Apps are great. I work for a company, Volatix, that has created a pretty awesome one for energy companies. It allows a company’s workforce, no matter what sector of energy they are in: utility, oil and gas, transportation, etc to access all of their company data on mobile devices for trades, workflow approvals, field data entry, really anything you could possibly ever need in energy. It’s pretty amazing, and a great way to utilize mobile in a highly mobile day and age.
Honestly, I don’t see how any company in 2017 is NOT looking for a mobile solution. The workplace has changed. Today more people work remotely than ever before, and it is enterprise apps like Power Markets that will soon be the preferred way to access and manage company data and day to day operations.
So that got me thinking about the different metrics we all “track and manage” through technology in our time off the clock.
I love my job, and I 100% understand the need for being plugged in within the workplace. I will also be the first to tell you that I am not the most “plugged in” when it comes to my personal life. I am fortunate that now when I leave the office at 5 p.m. I do not have to constantly check emails and continue working once I am home. I know not everyone is able to do that.
That being the case, around 90% of my time spent at home I have no idea where my phone is. I don’t own a tablet and I haven’t used my laptop since college, and I am perfectly content. If I am using my phone, I am probably snap-chatting the dogs or posting something to Instagram, but I don’t sit on the couch and stare at it like my life depended on it. Maybe it’s because I am not a great multitask-er when it comes to technology. I can’t read articles, watch TV and carry on a conversation all at the same time. I prefer tackling one thing at a time.
The average American (in my opinion) have become so fixated on the metrics the end result trumps the journey. Apps exists for anything and everything you can think of: dieting, working out, monthly visitors, news, habit list, gratitude journaling, sleeping, home improvement, worrying, you name it, and there’s a app for it. We love to track things.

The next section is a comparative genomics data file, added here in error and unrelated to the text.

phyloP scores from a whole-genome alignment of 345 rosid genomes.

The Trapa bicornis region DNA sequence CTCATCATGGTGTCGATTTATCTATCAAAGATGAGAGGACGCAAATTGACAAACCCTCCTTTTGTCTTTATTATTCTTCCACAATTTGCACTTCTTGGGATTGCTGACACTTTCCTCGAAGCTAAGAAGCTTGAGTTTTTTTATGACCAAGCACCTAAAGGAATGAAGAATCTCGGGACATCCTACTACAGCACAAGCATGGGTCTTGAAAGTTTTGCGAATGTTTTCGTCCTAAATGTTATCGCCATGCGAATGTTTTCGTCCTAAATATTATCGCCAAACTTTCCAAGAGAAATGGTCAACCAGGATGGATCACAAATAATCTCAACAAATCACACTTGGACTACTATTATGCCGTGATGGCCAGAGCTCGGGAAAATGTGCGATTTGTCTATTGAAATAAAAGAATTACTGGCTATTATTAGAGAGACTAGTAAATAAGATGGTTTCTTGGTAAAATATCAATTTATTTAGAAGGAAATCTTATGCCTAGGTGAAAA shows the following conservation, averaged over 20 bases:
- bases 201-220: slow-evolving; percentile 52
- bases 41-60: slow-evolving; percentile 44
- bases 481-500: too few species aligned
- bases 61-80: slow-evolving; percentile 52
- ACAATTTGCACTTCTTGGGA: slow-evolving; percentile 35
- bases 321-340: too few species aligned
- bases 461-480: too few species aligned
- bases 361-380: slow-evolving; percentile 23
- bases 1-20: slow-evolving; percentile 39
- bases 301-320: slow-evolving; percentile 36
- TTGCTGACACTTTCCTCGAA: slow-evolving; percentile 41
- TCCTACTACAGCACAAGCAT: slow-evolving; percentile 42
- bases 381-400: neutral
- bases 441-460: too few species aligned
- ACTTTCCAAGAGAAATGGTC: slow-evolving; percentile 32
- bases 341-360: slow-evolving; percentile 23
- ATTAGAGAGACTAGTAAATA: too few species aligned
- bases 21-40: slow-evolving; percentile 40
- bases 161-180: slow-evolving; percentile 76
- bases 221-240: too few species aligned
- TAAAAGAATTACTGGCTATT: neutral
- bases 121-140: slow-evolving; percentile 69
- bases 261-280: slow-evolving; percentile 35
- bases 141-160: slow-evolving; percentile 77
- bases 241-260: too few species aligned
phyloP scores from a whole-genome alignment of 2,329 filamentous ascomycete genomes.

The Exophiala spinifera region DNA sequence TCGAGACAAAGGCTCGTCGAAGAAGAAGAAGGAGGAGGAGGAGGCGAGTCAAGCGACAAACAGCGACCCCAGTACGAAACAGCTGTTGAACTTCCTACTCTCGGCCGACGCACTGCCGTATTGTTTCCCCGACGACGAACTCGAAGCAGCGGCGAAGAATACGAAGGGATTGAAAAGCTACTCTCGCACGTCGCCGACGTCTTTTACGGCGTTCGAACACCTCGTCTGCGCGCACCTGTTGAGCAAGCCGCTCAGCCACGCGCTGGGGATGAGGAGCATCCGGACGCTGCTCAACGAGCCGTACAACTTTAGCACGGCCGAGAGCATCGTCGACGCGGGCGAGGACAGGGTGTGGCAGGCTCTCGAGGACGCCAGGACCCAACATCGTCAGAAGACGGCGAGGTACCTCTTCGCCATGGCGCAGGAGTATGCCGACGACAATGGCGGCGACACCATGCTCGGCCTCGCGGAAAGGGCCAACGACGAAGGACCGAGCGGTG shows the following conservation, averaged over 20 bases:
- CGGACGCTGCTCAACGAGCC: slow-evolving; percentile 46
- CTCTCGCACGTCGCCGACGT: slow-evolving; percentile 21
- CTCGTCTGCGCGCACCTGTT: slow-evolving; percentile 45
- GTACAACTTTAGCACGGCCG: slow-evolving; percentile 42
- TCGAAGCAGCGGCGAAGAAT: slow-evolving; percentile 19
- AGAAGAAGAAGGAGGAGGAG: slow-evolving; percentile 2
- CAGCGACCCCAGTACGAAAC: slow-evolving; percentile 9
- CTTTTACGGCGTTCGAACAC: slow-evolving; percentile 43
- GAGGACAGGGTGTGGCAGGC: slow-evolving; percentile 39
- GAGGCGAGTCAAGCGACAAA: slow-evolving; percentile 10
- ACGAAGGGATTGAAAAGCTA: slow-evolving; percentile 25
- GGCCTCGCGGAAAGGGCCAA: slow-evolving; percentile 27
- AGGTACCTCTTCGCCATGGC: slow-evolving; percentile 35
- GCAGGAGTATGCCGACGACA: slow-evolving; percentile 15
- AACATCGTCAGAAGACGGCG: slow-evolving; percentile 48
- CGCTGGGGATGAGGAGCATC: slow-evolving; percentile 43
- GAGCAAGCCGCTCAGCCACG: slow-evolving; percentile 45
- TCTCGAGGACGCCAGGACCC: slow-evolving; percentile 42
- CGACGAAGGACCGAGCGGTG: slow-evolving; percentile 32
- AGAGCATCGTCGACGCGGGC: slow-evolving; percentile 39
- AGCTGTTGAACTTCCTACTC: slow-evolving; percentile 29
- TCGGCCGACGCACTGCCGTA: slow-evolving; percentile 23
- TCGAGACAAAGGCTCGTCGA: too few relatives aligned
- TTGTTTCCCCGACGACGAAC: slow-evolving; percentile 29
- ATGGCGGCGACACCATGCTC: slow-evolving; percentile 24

A couple of weeks ago I was visiting my sister. We ran into the grocery store to pick up a few snacks and I decided that I would make some pimento cheese. We must have toggled back and forth between the (what seemed like) 40 different areas where dairy products were housed, and I joked that it was ok because we were “getting our steps in”. Neither of us have fit bits. The phrase has just become such a commonly used way to say “getting exercise” that it is now used almost interchangeably, at least in my circles.
We count steps, calories, hours of sleep, times we wake up, how many worries we have, how much water we drink, our mood, our activities. Why? I don’t knwo how many of you are familiar with the saying “pics or it didn’t happen”, but I think that has spread across every part of our modern, tech driven life. We are a generation of skeptics and over sharers. It is hard to tell which one drives the other in the vicious cycle of: do, document, post, review, repeat. We need proof because we are used to having it without asking for it.
Touching back on a notion from the “Digital Details” post a few weeks back, how could I have eaten a donut and gone on a run and grabbed lunch with a friend if I don’t post it? We care less about what we think about our selves and exponentially more about how others perceive us. To a degree, I think it’s normal to want to be liked, but it is abnormal to put all of your self-worth into being “liked”or “shared”.